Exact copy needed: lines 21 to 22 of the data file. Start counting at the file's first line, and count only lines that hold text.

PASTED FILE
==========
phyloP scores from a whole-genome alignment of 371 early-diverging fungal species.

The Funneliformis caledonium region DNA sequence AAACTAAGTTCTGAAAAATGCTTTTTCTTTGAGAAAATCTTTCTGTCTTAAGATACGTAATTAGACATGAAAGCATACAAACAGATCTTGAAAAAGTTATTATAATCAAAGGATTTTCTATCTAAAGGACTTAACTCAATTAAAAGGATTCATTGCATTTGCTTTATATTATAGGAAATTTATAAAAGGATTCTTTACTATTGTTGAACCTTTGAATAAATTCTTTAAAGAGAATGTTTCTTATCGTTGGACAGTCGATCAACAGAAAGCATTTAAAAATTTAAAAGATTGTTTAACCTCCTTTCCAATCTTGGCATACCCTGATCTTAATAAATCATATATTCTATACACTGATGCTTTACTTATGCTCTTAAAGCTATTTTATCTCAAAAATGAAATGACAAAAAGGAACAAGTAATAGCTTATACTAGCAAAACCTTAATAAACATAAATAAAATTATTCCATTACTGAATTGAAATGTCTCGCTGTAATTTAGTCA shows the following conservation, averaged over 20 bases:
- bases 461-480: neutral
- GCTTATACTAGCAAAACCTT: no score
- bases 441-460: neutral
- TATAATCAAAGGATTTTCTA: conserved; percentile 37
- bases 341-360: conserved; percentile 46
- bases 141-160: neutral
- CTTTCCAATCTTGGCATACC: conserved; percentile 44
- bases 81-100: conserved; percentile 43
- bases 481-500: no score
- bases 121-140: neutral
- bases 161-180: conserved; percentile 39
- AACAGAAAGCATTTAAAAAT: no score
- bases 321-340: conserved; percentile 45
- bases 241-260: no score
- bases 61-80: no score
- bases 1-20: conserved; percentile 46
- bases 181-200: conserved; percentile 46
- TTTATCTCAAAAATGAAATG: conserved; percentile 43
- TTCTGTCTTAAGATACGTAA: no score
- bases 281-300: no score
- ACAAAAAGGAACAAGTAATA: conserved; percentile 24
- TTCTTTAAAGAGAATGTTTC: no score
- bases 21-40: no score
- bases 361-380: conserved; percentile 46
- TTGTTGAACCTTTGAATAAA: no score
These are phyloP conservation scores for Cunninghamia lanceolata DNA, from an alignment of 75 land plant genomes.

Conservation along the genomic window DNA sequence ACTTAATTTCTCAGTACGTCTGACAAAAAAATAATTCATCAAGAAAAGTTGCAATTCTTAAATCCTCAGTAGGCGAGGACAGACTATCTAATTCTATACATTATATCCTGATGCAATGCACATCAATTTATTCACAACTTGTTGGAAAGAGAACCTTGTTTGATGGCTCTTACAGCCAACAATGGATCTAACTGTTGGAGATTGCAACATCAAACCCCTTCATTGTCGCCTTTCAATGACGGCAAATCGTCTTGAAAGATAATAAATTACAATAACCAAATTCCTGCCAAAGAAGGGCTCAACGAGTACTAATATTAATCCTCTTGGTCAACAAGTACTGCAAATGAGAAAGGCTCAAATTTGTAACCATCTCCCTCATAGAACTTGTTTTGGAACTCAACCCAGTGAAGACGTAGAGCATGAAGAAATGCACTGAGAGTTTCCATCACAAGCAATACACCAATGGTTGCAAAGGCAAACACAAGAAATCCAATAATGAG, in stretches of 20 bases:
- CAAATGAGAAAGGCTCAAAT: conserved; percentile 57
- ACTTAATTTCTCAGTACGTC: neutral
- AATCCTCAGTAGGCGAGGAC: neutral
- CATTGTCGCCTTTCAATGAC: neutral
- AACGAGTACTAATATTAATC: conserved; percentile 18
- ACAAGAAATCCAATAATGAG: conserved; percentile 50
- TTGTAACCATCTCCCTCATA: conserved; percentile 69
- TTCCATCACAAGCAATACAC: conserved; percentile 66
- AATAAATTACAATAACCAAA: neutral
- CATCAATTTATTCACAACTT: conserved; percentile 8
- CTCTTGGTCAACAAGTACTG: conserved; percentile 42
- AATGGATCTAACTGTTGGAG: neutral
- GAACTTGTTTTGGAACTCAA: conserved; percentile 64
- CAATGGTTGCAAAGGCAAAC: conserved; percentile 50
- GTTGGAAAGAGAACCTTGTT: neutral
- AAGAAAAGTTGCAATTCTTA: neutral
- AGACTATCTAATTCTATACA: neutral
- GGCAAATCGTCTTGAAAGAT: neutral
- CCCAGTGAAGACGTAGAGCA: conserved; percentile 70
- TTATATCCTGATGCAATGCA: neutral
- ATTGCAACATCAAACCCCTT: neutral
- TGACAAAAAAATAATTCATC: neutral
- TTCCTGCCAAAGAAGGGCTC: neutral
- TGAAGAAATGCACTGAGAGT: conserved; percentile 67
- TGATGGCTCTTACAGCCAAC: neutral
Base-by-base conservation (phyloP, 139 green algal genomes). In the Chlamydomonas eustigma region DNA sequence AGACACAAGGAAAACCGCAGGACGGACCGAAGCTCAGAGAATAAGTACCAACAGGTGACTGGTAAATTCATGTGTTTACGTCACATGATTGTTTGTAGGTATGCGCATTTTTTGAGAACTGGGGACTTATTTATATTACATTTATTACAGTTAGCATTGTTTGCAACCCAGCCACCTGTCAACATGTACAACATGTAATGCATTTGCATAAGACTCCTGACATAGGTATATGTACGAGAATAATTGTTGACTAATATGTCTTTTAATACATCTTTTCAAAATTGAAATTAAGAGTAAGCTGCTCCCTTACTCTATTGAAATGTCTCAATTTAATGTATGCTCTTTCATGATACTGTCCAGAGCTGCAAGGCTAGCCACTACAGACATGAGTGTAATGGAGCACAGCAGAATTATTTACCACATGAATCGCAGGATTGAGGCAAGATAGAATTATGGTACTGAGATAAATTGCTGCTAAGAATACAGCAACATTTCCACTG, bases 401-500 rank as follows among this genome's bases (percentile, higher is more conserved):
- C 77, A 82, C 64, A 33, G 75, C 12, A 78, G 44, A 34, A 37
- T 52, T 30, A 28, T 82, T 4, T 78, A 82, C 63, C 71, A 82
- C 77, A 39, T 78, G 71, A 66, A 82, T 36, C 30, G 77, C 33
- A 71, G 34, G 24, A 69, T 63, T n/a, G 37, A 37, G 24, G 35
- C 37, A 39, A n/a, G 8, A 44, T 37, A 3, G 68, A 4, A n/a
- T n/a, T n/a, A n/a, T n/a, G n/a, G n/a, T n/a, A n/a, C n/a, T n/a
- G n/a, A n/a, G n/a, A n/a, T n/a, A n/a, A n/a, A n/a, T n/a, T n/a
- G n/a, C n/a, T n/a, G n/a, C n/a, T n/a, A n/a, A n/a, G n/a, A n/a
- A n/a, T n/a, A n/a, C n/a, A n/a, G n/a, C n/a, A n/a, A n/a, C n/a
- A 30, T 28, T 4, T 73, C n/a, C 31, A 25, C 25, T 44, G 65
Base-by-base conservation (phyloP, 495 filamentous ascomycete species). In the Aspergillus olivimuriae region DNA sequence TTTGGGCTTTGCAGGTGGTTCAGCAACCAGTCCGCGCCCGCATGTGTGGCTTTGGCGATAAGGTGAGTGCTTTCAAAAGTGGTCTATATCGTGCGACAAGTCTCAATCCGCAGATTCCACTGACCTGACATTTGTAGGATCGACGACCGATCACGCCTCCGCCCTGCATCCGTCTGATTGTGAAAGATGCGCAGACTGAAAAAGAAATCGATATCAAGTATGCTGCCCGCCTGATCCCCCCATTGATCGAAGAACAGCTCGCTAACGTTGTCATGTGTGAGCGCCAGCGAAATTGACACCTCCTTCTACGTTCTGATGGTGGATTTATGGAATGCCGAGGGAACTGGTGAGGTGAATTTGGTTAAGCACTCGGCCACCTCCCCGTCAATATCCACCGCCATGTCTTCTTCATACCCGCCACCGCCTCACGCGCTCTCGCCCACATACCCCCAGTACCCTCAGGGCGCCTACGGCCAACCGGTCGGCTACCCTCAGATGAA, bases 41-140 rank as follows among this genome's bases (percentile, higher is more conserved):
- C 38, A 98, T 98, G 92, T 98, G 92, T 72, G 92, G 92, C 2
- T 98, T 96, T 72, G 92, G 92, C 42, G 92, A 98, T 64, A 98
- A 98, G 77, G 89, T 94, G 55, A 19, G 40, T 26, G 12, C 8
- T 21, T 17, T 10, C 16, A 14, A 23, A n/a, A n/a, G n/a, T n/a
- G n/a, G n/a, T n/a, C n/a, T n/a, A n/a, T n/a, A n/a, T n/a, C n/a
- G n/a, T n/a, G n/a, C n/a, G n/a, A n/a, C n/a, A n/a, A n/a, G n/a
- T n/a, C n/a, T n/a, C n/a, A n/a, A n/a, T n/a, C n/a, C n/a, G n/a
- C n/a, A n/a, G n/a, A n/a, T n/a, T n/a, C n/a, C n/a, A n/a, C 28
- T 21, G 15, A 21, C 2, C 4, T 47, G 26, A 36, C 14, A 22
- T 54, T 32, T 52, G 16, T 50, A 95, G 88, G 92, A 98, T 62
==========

- TTCTGTCTTAAGATACGTAA: no score
- bases 281-300: no score